(U//FOUO) National Gang Intelligence Center Juggalos Intelligence Report

Juggalos: Emerging Gang Trends and Criminal Activity

  • 10 pages
  • For Official Use Only
  • February 15, 2011


(U//FOUO) Increasing criminal activity among Juggalos is of concern due to the ease with which these transitory and loosely affiliated criminal sub-sets are able to form and break off of the well established Juggalo sub-culture of over one million followers. Their crimes are characterized by acts of violence and destruction directed against law enforcement, members of the community, public/private property, and other members of their group. Juggalos are classified as a gang in the states of Arizona, California, Pennsylvania and Utah. Despite this narrow classification, Juggalo-related crime has been documented in at least 20 other states according to law enforcement and open-source reporting.

Key Findings:

(U) Juggalo criminal groups generally engage in assault, robbery, theft, drug possession/sales, vandalism, and to a lesser extent murder. On average, these criminal groups consist of Caucasian males ages 16 to 26. There is little to no structure within the group, and there is no formalized leadership. Due to this lack of structure and absence of leadership, most crimes are not committed on behalf of the group; rather they are more sporadic and individualistic in nature.

(U) The Juggalo criminal element has been well documented in the states of Arizona, California, Pennsylvania, and Utah. However, law enforcement reporting suggests that criminal activity in Juggalo groups has grown over the past six years and has spread to several other states in which Juggalo-related crime is becoming a mounting concern in the community and among law enforcement.

(U) Juggalo sub-sets are beginning to evolve and take on more of a gang-like resemblance. Establishment and organization within these sub-sets is discernable and set apart from the loosely affiliated Juggalo groups. This evolution may be attributed to a sub-sets affiliation with an already established local/national street gang or gang members that have infiltrated the Juggalo criminal group.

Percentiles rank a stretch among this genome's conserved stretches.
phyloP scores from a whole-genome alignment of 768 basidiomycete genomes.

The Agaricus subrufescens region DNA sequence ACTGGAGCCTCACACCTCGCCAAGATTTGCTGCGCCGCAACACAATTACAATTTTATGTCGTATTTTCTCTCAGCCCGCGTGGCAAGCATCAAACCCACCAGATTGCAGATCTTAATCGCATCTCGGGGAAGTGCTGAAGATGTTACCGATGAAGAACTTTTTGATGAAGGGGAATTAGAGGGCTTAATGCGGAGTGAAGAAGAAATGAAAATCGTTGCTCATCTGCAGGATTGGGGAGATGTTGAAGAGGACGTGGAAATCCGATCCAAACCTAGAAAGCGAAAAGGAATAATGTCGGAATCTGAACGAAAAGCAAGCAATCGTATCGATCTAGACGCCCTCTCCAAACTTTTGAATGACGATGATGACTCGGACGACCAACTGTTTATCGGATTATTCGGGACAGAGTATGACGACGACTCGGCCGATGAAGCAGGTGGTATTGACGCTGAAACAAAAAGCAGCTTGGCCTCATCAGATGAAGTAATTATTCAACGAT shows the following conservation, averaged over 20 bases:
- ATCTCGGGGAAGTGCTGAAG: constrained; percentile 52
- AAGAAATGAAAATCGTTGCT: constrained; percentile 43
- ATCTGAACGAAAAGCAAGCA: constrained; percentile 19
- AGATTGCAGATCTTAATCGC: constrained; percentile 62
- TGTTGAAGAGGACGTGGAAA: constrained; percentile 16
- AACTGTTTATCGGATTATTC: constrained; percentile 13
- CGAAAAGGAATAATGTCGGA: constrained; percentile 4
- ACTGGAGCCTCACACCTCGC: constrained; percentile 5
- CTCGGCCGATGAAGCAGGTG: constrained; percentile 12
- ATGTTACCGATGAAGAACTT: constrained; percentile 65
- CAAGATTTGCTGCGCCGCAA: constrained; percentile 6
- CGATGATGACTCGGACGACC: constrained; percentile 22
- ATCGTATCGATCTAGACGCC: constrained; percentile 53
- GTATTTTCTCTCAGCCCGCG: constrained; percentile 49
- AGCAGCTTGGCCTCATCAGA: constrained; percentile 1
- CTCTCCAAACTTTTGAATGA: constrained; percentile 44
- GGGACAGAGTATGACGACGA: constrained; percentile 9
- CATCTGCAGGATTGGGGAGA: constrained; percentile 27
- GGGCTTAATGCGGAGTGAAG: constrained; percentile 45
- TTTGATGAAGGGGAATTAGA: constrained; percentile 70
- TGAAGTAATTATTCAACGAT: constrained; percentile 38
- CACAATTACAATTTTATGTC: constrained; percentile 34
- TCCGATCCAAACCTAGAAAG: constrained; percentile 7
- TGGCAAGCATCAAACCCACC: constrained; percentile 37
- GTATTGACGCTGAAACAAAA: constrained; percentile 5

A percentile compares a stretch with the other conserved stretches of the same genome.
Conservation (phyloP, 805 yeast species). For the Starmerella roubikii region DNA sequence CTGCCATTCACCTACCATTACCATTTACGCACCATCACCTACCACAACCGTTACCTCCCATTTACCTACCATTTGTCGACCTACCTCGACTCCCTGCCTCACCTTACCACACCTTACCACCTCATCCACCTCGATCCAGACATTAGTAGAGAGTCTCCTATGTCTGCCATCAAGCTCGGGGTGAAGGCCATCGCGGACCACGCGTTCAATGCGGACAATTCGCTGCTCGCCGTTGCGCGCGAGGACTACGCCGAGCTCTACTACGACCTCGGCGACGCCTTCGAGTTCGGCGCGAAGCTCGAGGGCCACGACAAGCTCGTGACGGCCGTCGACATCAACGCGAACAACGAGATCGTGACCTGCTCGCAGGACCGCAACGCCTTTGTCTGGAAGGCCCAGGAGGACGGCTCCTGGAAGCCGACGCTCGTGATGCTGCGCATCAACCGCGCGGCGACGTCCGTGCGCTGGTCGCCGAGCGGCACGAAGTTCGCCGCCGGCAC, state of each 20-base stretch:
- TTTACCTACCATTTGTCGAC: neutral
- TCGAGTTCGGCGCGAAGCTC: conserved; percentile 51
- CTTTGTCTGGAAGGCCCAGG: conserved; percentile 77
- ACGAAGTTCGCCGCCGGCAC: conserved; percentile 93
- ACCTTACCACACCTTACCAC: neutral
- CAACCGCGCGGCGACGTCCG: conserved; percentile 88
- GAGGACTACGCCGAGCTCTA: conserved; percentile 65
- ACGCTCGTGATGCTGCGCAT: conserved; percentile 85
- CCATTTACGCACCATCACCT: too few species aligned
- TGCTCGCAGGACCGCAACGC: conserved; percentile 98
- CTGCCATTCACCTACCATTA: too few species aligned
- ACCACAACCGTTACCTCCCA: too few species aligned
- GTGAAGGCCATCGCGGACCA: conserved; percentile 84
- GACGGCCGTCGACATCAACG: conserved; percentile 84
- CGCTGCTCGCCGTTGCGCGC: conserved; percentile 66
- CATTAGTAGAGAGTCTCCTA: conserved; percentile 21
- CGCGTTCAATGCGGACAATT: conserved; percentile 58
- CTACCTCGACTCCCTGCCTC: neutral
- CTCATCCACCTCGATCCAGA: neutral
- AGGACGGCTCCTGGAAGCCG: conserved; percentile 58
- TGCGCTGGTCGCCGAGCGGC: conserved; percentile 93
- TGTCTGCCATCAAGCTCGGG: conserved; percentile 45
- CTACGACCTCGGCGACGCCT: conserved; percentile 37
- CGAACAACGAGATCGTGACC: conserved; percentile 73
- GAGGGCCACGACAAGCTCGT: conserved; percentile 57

(U//LES) Juggalos exist nationwide and exhibit many of the same characteristics as a traditional gang such as throwing hand signs, wearing matching tattoos, and dressing in similar clothing. Over the years, two sides to the Juggalo sub-culture have emerged. According to an admitted Juggalo gang member, there are two active but very different factions of the Juggalos: the music fans and the criminal street gang.

(U//LES) The nationwide Juggalo membership, believed to be over one million fans/followers, vehemently reject the gang label they have received in recent years. The majority of the Juggalo sub-culture following, which constitutes the non-criminal element, likens themselves to a “family”.

(U//LES) The sub-set groups constituting the criminal element have broken off of the mainstream Juggalo subculture. These individuals have been identified as a younger generation taking the sub-culture to a different level, evolving the group into gangs or cliques. Most criminally-active Juggalos claim that their identity as a member of the Juggalo community is a lifestyle society has placed upon them.

(U//LES) Juggalo criminal activity presents a threat to law enforcement, schools, and the community. Juggalo criminal groups operate in multiple states, not just the ones that classify them as a gang. According to law enforcement reporting, police departments in at least 13 states have identified established, criminal Juggalo sub-sets. These states include: Arizona, California, Colorado, Florida, Kansas, North Carolina, Oklahoma, Oregon, Pennsylvania, Tennessee, Texas, Utah, and Washington. Although many of these states do not officially recognize the Juggalos as a gang, police departments in all of these states have documented criminal activity with the respective Juggalo groups operating in their area.

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